Over the past two years, climate change has resurfaced as a top policy priority in Congress with policymakers from both parties offering ways to reduce carbon emissions. AEE has actively engaged in this conversation, testifying to Congress on how the country can achieve a 100% clean energy future in the power sector cost effectively. While many, including AEE, have focused on the need to establish a strong and enforceable target for meeting a 100% clean future, less attention has been paid to the ways wholesale electricity markets could drive toward this target, lowering consumers costs, expanding consumer access to clean energy, and reducing carbon emissions. That is, until now, as federal lawmakers are turning to expansion and improvement of wholesale markets as well as reducing barriers for advanced energy to access these markets as part of their plans.

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Topics: Federal Policy Update, Wholesale Markets

How Energy Efficiency and Demand Response are Turning Electricity Supply and Demand Upside Down – and Saving Money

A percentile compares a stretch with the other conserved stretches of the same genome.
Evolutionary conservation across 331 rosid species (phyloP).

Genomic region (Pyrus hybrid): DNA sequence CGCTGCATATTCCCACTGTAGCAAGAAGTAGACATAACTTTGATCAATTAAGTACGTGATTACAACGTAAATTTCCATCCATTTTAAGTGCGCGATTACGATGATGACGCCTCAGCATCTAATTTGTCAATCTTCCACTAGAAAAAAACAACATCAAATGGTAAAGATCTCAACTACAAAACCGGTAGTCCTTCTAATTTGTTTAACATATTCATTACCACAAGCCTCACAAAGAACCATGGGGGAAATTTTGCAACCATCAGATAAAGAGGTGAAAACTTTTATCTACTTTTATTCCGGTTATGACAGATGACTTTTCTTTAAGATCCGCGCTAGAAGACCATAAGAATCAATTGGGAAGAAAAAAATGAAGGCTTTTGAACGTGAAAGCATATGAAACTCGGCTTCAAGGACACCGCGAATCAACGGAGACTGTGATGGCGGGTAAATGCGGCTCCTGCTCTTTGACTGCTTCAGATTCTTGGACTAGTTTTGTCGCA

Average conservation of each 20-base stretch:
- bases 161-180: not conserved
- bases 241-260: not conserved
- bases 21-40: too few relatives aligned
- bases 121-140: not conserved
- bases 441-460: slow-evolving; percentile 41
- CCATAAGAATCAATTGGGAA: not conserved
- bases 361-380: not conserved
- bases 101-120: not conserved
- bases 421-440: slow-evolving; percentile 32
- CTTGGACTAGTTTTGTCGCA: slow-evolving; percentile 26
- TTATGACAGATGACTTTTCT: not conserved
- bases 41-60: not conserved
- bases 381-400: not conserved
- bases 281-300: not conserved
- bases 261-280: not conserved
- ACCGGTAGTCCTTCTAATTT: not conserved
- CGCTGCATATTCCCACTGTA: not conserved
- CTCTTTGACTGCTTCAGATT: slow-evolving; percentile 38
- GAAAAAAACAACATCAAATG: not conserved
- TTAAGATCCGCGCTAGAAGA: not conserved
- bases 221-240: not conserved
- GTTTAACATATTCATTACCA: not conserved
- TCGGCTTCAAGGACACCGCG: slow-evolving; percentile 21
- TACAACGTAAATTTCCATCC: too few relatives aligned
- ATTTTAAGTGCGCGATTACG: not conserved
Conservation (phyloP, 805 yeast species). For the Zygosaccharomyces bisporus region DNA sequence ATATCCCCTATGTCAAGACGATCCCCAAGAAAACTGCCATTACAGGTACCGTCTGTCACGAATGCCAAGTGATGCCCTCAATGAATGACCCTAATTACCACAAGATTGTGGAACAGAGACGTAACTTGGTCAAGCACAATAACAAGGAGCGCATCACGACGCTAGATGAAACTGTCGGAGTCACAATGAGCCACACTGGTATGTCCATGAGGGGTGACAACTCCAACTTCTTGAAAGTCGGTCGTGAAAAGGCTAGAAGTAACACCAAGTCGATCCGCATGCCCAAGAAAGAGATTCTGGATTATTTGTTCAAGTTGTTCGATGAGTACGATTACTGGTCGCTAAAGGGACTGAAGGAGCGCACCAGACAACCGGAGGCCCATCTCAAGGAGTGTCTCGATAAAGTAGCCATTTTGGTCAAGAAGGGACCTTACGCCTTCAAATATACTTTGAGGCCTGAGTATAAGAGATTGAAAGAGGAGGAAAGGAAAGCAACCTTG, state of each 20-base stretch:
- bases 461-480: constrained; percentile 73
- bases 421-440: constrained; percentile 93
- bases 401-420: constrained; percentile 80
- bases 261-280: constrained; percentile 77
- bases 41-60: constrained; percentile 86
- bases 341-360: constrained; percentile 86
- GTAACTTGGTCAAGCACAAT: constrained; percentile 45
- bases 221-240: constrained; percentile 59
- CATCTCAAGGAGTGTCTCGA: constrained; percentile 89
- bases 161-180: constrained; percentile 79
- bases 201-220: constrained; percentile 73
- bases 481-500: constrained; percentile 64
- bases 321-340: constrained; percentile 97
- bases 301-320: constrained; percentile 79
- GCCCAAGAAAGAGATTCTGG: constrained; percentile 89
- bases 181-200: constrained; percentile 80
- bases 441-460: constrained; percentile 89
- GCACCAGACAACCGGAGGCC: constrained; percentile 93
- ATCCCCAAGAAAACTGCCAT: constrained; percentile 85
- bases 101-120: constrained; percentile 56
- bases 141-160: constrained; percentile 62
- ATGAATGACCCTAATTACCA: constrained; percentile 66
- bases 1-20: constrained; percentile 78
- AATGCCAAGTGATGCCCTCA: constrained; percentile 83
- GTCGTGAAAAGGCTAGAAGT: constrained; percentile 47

Posted by Prusha Hasan on Jun 29, 2020 12:30:00 PM

IssueBrief EE & DR-1

In the last decade, technology has changed nearly every facet of our lives. We’ve traded in touch-tone phones for smartphones, replaced cabs with ride sharing apps, and upgraded bulky desktops for sleek laptops. While technology has changed life in so many dramatic ways, less obvious, but no less dramatic is the way technological advancements have changed the way we use electricity. Most notable is the way technology has allowed us to gain control over electricity demand, through energy efficiency and demand response. The challenge now is to make sure that newfound power to reduce and manage demand gets fully utilized in wholesale electricity markets.

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Topics: Wholesale Markets, Energy Efficiency